Elsewhere, a beautiful woman gets her brother, the 16 year old master chef and martial artist Yuhi, to head over to the Mikage estate to rescue Aya. She's hiding in a tree when the mysterious man who rescued her from her bridge fall earlier shows up and kisses her to stop her hysterics. Yuhi takes her away to his house, where Aya meets Oba-Q, the bizarre maid/handywoman/driver for the family. Aya also meet Yuhi's sister. Suzumi Aogiri is a Japanese dance instructor who shares something with Aya. They are both descended from a celestial legend. There is a legend that a maiden of heaven descended to earth to bathe in a beautiful lake. A man spied her bathing, and captivated by her beauty, stole her hagoromo, or celestial robe. Without it, she couldn't return to heaven. He married her and she bore him children. Those children inherited many of her powers and the line continues down to this day. The power has become diluted in many over time, with some like Suzumi who can practice a little psychokinesis, but Aya is a direct decendent of the heavenly maiden. The Mikage family are the descendents of the man who married her. They are wealthy and powerful now. The only thing they fear is the revenge of Ceres, the celestial maiden. Her anger at being forced to stay on earth and becoming an unwilling bride is passed down the family. When Mikage children turn 16, they are shown the mummified hand of the maiden. If they show signs of Ceres, they are killed on the spot to protect the family.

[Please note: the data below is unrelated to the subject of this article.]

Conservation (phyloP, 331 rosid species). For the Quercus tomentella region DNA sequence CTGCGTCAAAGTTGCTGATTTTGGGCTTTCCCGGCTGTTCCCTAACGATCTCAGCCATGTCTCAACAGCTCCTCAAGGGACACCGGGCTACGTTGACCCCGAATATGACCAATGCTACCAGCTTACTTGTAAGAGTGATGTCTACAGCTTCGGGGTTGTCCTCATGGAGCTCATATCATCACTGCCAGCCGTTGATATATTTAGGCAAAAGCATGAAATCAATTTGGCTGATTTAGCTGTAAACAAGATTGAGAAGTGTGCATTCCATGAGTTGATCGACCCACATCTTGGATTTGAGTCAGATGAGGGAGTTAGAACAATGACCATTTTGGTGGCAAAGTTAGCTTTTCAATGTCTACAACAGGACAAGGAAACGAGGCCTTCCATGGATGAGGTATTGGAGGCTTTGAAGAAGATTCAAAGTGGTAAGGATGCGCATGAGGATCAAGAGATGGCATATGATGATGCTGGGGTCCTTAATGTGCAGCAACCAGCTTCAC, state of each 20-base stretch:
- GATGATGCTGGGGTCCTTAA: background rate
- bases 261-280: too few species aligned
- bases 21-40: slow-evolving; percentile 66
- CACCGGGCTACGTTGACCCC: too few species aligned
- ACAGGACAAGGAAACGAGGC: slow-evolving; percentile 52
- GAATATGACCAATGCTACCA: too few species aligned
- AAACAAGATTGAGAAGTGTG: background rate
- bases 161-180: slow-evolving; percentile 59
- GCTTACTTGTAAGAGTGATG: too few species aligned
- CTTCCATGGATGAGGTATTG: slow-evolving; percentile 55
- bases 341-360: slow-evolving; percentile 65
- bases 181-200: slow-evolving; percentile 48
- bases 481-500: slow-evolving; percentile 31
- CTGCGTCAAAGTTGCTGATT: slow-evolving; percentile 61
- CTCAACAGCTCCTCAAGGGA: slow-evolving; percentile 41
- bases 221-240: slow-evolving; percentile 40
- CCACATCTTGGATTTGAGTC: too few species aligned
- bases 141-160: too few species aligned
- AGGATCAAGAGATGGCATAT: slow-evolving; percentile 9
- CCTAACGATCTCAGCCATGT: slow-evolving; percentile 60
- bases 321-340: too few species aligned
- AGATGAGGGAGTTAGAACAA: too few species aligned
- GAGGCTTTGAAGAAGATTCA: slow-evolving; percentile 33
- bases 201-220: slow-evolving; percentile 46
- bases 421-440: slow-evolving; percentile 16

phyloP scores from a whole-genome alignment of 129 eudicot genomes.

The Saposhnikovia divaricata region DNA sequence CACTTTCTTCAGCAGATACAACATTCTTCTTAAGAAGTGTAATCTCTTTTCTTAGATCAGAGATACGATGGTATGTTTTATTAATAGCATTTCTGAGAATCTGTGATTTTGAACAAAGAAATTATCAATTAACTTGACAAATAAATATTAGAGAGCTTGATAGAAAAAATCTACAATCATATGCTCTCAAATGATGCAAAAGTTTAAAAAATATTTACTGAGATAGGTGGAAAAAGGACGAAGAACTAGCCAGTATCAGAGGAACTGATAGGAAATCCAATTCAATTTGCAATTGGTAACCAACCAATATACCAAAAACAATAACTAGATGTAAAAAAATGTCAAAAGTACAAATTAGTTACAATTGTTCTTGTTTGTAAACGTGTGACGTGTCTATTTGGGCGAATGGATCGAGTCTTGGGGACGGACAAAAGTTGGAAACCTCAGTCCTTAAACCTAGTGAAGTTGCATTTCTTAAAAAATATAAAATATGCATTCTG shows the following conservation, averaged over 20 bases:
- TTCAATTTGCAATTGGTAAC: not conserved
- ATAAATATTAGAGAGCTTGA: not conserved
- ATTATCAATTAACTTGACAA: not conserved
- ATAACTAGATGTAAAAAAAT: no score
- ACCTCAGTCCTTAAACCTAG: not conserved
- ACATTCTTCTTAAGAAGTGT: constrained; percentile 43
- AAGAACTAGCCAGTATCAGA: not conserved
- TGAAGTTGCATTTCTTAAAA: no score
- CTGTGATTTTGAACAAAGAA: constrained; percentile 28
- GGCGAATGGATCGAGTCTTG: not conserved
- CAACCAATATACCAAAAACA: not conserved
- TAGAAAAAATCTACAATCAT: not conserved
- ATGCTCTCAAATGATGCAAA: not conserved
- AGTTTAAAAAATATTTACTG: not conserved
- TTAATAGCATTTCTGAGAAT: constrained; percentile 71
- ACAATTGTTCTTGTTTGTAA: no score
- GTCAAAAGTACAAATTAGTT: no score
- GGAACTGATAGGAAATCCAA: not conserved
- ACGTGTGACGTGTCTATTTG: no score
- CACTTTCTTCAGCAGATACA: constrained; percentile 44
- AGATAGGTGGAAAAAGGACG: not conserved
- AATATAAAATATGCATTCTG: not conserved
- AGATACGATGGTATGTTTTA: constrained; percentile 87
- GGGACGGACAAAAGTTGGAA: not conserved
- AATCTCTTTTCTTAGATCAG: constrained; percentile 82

Aya, still concerned with her brother, leaves them to Tokyo to find out what's happened to Aki. But waiting for her is her grandfather and father, some men with guns, and the handsome young man who saved her twice before. It turns out he works for the Mikage family. The men fire on Aya, but her father steps in the way to take the bullets and dies. Toya, the young man, pulls a gun and puts it to Aya's head. Everything that's happened to Aya in the last few minutes cause the power she displayed earlier to manifest itself again, but to a much greater degree. She's transformed into Ceres, and she wants revenge. She nearly destroys the house and everyone in it, but Suzumi, Yuhi and Oba-Q make it there in time. Yuhi saves Aya/Ceres and they leave.

Back home, Aya slowly recovers from her ordeal. Her father's sacrifice weighs heavily on her and she vows to save Aki, who is basically a prisoner of the Mikage family. Aki does have an ally, though. Kagami is second-in-command of the Mikage Corporation and he wants to spare both Aki and Aya. His motives are not pure, though. He covets the power of Ceres and wants it for himself. Toya works for him and he puts him in charge of Aki's well-being.